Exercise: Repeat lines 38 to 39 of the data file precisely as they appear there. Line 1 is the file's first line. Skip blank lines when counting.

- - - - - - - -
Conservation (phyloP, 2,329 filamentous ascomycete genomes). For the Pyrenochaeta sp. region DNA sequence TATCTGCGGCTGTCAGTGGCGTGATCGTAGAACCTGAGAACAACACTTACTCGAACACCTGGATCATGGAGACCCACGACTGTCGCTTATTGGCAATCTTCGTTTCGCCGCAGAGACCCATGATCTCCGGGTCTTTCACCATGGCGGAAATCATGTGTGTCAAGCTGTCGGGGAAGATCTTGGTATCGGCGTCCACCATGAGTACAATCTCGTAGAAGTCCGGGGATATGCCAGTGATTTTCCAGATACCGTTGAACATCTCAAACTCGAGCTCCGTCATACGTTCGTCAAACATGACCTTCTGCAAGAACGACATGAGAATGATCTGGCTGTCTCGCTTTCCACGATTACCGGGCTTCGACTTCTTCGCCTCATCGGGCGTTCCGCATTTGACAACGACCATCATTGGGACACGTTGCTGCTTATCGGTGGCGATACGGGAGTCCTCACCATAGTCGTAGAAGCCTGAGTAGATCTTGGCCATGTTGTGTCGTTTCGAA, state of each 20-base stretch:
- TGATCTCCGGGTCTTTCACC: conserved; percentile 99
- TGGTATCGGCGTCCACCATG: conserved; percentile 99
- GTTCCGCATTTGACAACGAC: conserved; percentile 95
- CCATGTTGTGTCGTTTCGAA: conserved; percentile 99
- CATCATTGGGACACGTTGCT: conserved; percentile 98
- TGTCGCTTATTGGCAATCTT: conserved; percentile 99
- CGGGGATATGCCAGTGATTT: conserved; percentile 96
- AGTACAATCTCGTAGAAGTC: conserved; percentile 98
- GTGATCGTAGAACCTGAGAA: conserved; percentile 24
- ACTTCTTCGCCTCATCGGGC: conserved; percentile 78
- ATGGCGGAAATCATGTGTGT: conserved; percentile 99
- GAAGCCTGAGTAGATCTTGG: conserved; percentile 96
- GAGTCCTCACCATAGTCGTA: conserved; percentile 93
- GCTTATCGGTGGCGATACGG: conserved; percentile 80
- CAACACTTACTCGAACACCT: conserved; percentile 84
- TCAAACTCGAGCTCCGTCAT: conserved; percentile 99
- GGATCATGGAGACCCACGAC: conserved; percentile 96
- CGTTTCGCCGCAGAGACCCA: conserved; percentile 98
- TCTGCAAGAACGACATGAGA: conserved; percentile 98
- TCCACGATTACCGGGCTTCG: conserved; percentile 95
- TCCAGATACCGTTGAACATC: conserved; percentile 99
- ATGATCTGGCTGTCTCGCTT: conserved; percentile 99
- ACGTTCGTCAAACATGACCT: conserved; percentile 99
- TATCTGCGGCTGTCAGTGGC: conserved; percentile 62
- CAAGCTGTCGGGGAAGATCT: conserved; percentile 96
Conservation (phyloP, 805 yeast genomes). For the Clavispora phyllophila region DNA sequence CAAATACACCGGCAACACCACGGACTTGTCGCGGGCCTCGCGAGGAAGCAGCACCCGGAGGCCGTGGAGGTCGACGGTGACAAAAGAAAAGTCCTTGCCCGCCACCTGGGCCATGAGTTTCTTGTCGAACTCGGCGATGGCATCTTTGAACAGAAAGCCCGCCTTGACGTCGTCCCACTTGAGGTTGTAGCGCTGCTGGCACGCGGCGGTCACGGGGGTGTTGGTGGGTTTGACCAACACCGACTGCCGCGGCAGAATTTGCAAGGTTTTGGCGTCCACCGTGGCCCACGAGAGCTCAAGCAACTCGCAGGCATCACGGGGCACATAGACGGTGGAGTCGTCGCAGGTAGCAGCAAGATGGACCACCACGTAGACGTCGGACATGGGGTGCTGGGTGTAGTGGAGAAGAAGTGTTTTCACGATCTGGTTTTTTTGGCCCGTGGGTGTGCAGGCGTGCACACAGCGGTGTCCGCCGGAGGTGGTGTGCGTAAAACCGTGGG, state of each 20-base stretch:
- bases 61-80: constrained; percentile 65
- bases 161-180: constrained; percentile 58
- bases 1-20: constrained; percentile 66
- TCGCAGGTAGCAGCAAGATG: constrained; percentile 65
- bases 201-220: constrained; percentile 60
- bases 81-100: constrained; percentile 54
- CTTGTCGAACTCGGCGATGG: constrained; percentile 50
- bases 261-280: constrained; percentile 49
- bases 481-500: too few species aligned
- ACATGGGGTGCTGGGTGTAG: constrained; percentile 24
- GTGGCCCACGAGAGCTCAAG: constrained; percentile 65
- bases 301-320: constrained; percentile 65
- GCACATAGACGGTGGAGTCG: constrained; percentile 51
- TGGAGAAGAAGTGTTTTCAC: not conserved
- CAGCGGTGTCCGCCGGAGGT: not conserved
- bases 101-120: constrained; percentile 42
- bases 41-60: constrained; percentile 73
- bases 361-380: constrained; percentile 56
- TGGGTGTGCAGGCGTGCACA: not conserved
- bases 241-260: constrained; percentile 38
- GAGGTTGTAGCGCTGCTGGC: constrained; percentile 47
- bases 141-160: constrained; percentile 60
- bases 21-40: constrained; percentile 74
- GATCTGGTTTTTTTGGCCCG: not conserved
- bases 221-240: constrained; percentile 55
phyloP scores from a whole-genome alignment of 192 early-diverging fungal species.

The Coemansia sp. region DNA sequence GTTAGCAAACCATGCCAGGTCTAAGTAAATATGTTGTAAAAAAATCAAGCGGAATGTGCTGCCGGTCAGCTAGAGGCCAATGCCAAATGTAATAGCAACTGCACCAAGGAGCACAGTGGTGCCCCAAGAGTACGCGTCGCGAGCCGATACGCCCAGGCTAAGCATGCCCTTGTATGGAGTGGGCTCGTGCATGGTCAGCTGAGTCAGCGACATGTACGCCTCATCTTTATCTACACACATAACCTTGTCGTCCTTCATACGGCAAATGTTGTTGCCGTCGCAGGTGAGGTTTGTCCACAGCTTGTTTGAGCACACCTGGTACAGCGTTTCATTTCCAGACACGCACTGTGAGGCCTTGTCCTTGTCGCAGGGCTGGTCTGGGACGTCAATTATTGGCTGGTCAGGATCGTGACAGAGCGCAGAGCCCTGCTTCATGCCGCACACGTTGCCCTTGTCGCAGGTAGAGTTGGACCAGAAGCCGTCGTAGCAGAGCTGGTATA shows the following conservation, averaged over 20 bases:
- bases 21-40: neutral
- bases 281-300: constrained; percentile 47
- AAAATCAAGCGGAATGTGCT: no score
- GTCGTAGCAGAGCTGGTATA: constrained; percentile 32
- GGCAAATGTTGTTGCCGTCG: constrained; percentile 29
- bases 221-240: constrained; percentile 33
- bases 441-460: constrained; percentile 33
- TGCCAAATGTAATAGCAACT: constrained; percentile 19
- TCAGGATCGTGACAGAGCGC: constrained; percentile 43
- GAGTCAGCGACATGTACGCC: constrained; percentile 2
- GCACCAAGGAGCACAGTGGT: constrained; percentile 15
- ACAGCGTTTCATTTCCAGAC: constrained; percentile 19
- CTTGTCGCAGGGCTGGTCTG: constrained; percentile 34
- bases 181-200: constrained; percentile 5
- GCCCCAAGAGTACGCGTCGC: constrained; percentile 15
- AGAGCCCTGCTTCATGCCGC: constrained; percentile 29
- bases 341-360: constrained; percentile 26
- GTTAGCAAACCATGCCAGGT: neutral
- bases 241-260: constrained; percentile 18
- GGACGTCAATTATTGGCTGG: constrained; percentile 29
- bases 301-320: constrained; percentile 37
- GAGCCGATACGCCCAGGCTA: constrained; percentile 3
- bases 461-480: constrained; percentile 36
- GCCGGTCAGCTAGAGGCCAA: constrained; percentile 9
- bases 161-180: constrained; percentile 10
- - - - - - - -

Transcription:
- GTGGCCCACGAGAGCTCAAG: constrained; percentile 65
- bases 301-320: constrained; percentile 65